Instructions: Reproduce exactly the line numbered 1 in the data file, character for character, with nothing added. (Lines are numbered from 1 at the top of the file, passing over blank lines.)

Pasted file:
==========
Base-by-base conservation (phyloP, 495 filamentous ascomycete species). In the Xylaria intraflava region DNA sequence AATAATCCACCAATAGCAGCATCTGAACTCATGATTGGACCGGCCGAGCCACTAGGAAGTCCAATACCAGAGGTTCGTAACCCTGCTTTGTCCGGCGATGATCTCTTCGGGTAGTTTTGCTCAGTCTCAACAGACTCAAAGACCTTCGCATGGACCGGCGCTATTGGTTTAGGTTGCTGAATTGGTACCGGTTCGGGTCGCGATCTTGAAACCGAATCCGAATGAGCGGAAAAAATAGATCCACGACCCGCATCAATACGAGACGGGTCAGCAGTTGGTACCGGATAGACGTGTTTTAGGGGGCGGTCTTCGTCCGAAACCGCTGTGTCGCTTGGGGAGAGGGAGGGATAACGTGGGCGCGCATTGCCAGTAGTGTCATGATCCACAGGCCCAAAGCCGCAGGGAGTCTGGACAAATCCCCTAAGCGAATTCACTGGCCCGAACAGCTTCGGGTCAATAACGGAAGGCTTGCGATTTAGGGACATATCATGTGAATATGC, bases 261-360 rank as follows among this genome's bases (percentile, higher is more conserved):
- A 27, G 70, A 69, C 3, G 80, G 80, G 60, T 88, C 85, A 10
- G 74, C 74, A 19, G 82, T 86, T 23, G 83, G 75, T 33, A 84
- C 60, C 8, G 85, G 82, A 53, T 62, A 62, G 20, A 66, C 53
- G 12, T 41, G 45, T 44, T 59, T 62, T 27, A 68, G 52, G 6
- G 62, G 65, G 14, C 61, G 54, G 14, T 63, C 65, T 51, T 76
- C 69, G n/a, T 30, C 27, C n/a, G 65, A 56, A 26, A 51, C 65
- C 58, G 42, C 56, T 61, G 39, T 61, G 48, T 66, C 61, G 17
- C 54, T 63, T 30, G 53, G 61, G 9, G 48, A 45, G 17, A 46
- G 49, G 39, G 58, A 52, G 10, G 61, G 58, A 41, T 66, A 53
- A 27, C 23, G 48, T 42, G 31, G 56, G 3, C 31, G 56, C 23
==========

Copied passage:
Base-by-base conservation (phyloP, 495 filamentous ascomycete species). In the Xylaria intraflava region DNA sequence AATAATCCACCAATAGCAGCATCTGAACTCATGATTGGACCGGCCGAGCCACTAGGAAGTCCAATACCAGAGGTTCGTAACCCTGCTTTGTCCGGCGATGATCTCTTCGGGTAGTTTTGCTCAGTCTCAACAGACTCAAAGACCTTCGCATGGACCGGCGCTATTGGTTTAGGTTGCTGAATTGGTACCGGTTCGGGTCGCGATCTTGAAACCGAATCCGAATGAGCGGAAAAAATAGATCCACGACCCGCATCAATACGAGACGGGTCAGCAGTTGGTACCGGATAGACGTGTTTTAGGGGGCGGTCTTCGTCCGAAACCGCTGTGTCGCTTGGGGAGAGGGAGGGATAACGTGGGCGCGCATTGCCAGTAGTGTCATGATCCACAGGCCCAAAGCCGCAGGGAGTCTGGACAAATCCCCTAAGCGAATTCACTGGCCCGAACAGCTTCGGGTCAATAACGGAAGGCTTGCGATTTAGGGACATATCATGTGAATATGC, bases 261-360 rank as follows among this genome's bases (percentile, higher is more conserved):